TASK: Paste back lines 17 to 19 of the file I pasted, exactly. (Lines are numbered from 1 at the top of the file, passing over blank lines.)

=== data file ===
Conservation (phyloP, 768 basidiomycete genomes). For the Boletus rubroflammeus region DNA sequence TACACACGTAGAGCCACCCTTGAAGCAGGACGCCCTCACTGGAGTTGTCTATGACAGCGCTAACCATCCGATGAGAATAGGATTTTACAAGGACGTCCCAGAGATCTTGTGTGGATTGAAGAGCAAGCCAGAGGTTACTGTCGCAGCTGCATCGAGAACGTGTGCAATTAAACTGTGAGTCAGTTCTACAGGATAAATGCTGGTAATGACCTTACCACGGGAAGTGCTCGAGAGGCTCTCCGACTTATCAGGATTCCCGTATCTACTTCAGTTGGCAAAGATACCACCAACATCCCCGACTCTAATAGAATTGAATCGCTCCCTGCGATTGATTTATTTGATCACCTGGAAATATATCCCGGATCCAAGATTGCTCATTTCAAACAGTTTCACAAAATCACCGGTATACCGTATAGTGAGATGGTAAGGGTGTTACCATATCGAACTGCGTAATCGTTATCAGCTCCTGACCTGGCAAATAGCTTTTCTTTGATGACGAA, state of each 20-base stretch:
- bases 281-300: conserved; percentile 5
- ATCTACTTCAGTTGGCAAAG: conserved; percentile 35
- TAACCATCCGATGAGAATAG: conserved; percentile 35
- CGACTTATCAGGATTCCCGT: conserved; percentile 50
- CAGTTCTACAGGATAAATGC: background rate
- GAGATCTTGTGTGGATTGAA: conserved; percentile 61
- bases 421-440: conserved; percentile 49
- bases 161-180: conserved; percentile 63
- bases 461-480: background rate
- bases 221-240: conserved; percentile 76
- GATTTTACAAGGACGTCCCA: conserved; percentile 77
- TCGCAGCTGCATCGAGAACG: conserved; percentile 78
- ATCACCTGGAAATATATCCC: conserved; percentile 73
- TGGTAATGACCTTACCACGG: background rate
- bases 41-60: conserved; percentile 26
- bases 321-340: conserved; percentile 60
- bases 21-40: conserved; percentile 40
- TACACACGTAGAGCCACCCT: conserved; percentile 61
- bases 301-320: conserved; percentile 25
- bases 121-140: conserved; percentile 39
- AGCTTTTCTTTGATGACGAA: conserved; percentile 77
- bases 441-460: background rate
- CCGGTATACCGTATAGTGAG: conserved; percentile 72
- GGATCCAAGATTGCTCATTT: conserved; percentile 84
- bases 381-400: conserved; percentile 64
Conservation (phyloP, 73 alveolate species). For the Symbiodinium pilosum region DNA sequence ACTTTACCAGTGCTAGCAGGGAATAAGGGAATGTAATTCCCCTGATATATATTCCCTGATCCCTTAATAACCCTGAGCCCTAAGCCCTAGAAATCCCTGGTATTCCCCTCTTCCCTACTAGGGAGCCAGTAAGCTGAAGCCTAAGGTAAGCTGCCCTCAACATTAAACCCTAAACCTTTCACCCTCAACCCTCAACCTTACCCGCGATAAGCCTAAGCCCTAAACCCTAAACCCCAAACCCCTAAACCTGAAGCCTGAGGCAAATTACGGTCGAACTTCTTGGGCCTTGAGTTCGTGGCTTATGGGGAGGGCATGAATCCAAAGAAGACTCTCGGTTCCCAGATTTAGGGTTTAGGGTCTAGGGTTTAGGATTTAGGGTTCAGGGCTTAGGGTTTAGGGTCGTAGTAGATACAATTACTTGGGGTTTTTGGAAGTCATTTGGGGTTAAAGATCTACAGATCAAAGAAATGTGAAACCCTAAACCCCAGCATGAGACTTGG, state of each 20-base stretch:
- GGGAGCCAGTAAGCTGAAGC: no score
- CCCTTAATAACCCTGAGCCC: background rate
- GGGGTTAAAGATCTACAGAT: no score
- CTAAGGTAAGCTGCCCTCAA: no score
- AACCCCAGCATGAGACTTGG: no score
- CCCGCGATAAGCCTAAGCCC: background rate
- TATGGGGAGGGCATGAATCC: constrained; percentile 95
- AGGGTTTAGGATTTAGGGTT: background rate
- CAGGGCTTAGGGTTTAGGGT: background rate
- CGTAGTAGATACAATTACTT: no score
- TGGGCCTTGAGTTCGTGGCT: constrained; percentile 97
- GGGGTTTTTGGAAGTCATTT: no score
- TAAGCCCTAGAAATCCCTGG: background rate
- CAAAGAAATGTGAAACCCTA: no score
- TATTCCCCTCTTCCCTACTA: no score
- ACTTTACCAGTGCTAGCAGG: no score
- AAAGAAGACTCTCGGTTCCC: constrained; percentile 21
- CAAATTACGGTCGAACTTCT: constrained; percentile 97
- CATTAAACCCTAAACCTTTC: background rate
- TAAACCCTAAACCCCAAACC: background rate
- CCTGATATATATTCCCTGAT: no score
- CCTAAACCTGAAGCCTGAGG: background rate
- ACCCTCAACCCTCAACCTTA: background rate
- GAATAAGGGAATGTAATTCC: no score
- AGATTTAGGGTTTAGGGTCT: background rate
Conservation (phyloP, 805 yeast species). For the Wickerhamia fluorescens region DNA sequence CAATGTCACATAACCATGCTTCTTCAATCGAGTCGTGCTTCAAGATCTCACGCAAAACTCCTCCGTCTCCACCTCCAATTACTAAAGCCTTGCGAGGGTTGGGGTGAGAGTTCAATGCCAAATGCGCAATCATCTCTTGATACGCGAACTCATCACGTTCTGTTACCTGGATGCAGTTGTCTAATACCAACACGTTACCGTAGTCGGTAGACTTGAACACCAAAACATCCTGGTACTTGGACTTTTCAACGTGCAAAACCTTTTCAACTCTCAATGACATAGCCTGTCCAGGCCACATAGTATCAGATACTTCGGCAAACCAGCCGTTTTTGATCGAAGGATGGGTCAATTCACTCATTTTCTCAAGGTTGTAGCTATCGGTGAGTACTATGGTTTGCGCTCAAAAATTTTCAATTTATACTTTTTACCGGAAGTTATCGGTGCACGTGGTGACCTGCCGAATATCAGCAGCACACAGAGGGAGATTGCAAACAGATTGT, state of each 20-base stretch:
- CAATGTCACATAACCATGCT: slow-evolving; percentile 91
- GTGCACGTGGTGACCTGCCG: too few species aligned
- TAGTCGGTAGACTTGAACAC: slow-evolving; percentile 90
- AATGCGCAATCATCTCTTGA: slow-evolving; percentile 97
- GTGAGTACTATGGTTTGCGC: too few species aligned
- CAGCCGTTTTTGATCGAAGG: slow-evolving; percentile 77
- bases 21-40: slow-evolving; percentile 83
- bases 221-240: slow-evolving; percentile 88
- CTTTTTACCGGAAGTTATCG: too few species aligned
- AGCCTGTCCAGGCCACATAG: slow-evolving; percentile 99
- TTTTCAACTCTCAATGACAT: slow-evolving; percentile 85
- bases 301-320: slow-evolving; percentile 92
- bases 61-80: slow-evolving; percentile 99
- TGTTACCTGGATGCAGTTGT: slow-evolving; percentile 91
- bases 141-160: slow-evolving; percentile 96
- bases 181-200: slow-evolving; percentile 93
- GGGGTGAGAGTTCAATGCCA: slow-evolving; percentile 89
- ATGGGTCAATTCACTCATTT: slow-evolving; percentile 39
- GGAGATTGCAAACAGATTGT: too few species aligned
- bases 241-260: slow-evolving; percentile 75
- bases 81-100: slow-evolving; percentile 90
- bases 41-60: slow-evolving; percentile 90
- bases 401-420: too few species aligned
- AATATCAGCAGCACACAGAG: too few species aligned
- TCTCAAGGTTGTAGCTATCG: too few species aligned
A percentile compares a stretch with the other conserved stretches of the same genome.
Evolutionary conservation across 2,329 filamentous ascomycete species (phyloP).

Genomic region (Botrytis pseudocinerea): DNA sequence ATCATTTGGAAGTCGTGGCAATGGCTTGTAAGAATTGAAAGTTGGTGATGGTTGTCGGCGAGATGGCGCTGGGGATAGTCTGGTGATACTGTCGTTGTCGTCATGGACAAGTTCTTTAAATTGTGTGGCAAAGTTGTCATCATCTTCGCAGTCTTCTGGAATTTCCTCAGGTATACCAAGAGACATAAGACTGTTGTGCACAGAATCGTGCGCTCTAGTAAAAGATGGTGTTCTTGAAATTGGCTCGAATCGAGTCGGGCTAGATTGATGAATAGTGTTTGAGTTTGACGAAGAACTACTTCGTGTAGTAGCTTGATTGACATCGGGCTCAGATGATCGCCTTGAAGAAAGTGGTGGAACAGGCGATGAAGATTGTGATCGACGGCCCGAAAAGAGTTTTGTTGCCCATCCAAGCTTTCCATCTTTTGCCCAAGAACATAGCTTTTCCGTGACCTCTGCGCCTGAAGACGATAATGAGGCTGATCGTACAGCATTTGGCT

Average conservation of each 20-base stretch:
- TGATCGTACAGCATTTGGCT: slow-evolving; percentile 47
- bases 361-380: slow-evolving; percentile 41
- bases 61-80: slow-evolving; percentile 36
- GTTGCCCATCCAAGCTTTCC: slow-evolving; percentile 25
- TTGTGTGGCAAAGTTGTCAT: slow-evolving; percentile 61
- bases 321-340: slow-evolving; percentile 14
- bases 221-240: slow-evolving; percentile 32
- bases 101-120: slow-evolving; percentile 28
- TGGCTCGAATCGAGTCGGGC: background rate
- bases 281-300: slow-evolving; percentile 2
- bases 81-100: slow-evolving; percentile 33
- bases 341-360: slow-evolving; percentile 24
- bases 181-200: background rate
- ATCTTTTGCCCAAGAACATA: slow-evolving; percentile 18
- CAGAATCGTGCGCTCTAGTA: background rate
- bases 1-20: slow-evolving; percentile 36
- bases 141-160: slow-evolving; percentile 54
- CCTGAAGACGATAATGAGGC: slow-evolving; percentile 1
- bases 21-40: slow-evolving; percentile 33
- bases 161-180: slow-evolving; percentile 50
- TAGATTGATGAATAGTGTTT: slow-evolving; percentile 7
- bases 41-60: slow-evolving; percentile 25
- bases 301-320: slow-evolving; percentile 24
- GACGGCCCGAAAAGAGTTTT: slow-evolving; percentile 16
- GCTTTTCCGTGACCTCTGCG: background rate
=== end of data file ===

- bases 321-340: conserved; percentile 60
- bases 21-40: conserved; percentile 40
- TACACACGTAGAGCCACCCT: conserved; percentile 61